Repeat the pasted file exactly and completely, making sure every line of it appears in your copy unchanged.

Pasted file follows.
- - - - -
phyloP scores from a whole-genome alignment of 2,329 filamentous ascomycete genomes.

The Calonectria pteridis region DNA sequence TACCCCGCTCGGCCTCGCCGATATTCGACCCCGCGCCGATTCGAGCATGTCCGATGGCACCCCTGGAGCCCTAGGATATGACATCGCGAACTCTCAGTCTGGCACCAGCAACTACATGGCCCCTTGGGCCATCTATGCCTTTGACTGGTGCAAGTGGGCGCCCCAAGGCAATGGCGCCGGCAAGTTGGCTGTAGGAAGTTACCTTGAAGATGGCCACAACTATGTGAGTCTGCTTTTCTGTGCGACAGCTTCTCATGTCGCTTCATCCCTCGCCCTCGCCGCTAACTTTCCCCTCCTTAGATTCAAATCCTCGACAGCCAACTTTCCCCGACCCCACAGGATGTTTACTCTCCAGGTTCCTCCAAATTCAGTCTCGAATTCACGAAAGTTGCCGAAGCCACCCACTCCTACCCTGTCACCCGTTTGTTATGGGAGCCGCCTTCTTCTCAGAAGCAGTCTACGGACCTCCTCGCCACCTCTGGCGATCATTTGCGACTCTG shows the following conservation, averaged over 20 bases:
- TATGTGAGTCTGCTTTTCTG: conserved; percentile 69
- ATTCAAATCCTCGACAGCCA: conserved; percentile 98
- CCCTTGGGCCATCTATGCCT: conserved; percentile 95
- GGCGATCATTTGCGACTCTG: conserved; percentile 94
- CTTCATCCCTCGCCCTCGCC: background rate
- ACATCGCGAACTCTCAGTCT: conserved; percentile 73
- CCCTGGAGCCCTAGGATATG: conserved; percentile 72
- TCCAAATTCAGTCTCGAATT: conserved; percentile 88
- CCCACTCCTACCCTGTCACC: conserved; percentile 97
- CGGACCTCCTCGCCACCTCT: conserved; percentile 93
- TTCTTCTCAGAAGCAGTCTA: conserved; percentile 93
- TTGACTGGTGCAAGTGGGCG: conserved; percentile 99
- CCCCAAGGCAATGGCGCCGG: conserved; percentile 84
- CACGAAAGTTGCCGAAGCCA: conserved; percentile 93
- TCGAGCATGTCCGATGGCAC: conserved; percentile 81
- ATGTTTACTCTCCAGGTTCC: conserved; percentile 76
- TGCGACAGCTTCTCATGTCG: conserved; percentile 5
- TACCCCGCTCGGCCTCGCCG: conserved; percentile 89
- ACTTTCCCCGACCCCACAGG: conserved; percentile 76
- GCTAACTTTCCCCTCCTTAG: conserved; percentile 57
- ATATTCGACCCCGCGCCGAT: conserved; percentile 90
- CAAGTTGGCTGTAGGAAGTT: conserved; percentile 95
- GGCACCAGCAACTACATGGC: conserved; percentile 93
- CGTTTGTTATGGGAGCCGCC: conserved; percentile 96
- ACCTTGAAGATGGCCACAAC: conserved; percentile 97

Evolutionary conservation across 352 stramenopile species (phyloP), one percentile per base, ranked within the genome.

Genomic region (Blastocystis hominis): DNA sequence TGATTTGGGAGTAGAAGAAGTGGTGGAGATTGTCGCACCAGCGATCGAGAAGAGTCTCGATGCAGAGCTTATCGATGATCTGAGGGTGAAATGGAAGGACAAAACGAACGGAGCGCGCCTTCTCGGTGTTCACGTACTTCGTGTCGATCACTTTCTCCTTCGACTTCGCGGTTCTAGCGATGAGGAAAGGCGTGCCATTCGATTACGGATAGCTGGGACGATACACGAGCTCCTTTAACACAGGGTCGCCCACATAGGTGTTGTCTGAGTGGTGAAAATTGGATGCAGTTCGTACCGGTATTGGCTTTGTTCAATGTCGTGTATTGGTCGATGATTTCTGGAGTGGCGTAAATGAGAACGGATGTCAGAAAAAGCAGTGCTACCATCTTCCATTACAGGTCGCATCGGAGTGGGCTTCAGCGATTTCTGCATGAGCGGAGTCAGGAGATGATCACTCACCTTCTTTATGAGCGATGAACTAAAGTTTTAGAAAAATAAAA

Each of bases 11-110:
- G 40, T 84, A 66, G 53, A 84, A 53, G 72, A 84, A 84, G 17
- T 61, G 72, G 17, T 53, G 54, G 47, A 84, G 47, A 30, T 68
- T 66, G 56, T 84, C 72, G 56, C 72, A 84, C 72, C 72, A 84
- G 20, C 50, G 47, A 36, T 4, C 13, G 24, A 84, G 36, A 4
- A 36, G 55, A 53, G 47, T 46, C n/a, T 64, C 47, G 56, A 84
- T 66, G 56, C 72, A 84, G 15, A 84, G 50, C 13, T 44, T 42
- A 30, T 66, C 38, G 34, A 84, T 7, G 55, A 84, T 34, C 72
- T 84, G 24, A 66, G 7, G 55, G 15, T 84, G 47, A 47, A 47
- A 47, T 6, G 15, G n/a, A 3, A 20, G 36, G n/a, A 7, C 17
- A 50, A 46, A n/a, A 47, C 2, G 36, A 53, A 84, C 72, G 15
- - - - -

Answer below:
phyloP scores from a whole-genome alignment of 2,329 filamentous ascomycete genomes.

The Calonectria pteridis region DNA sequence TACCCCGCTCGGCCTCGCCGATATTCGACCCCGCGCCGATTCGAGCATGTCCGATGGCACCCCTGGAGCCCTAGGATATGACATCGCGAACTCTCAGTCTGGCACCAGCAACTACATGGCCCCTTGGGCCATCTATGCCTTTGACTGGTGCAAGTGGGCGCCCCAAGGCAATGGCGCCGGCAAGTTGGCTGTAGGAAGTTACCTTGAAGATGGCCACAACTATGTGAGTCTGCTTTTCTGTGCGACAGCTTCTCATGTCGCTTCATCCCTCGCCCTCGCCGCTAACTTTCCCCTCCTTAGATTCAAATCCTCGACAGCCAACTTTCCCCGACCCCACAGGATGTTTACTCTCCAGGTTCCTCCAAATTCAGTCTCGAATTCACGAAAGTTGCCGAAGCCACCCACTCCTACCCTGTCACCCGTTTGTTATGGGAGCCGCCTTCTTCTCAGAAGCAGTCTACGGACCTCCTCGCCACCTCTGGCGATCATTTGCGACTCTG shows the following conservation, averaged over 20 bases:
- TATGTGAGTCTGCTTTTCTG: conserved; percentile 69
- ATTCAAATCCTCGACAGCCA: conserved; percentile 98
- CCCTTGGGCCATCTATGCCT: conserved; percentile 95
- GGCGATCATTTGCGACTCTG: conserved; percentile 94
- CTTCATCCCTCGCCCTCGCC: background rate
- ACATCGCGAACTCTCAGTCT: conserved; percentile 73
- CCCTGGAGCCCTAGGATATG: conserved; percentile 72
- TCCAAATTCAGTCTCGAATT: conserved; percentile 88
- CCCACTCCTACCCTGTCACC: conserved; percentile 97
- CGGACCTCCTCGCCACCTCT: conserved; percentile 93
- TTCTTCTCAGAAGCAGTCTA: conserved; percentile 93
- TTGACTGGTGCAAGTGGGCG: conserved; percentile 99
- CCCCAAGGCAATGGCGCCGG: conserved; percentile 84
- CACGAAAGTTGCCGAAGCCA: conserved; percentile 93
- TCGAGCATGTCCGATGGCAC: conserved; percentile 81
- ATGTTTACTCTCCAGGTTCC: conserved; percentile 76
- TGCGACAGCTTCTCATGTCG: conserved; percentile 5
- TACCCCGCTCGGCCTCGCCG: conserved; percentile 89
- ACTTTCCCCGACCCCACAGG: conserved; percentile 76
- GCTAACTTTCCCCTCCTTAG: conserved; percentile 57
- ATATTCGACCCCGCGCCGAT: conserved; percentile 90
- CAAGTTGGCTGTAGGAAGTT: conserved; percentile 95
- GGCACCAGCAACTACATGGC: conserved; percentile 93
- CGTTTGTTATGGGAGCCGCC: conserved; percentile 96
- ACCTTGAAGATGGCCACAAC: conserved; percentile 97

Evolutionary conservation across 352 stramenopile species (phyloP), one percentile per base, ranked within the genome.

Genomic region (Blastocystis hominis): DNA sequence TGATTTGGGAGTAGAAGAAGTGGTGGAGATTGTCGCACCAGCGATCGAGAAGAGTCTCGATGCAGAGCTTATCGATGATCTGAGGGTGAAATGGAAGGACAAAACGAACGGAGCGCGCCTTCTCGGTGTTCACGTACTTCGTGTCGATCACTTTCTCCTTCGACTTCGCGGTTCTAGCGATGAGGAAAGGCGTGCCATTCGATTACGGATAGCTGGGACGATACACGAGCTCCTTTAACACAGGGTCGCCCACATAGGTGTTGTCTGAGTGGTGAAAATTGGATGCAGTTCGTACCGGTATTGGCTTTGTTCAATGTCGTGTATTGGTCGATGATTTCTGGAGTGGCGTAAATGAGAACGGATGTCAGAAAAAGCAGTGCTACCATCTTCCATTACAGGTCGCATCGGAGTGGGCTTCAGCGATTTCTGCATGAGCGGAGTCAGGAGATGATCACTCACCTTCTTTATGAGCGATGAACTAAAGTTTTAGAAAAATAAAA

Each of bases 11-110:
- G 40, T 84, A 66, G 53, A 84, A 53, G 72, A 84, A 84, G 17
- T 61, G 72, G 17, T 53, G 54, G 47, A 84, G 47, A 30, T 68
- T 66, G 56, T 84, C 72, G 56, C 72, A 84, C 72, C 72, A 84
- G 20, C 50, G 47, A 36, T 4, C 13, G 24, A 84, G 36, A 4
- A 36, G 55, A 53, G 47, T 46, C n/a, T 64, C 47, G 56, A 84
- T 66, G 56, C 72, A 84, G 15, A 84, G 50, C 13, T 44, T 42
- A 30, T 66, C 38, G 34, A 84, T 7, G 55, A 84, T 34, C 72
- T 84, G 24, A 66, G 7, G 55, G 15, T 84, G 47, A 47, A 47
- A 47, T 6, G 15, G n/a, A 3, A 20, G 36, G n/a, A 7, C 17
- A 50, A 46, A n/a, A 47, C 2, G 36, A 53, A 84, C 72, G 15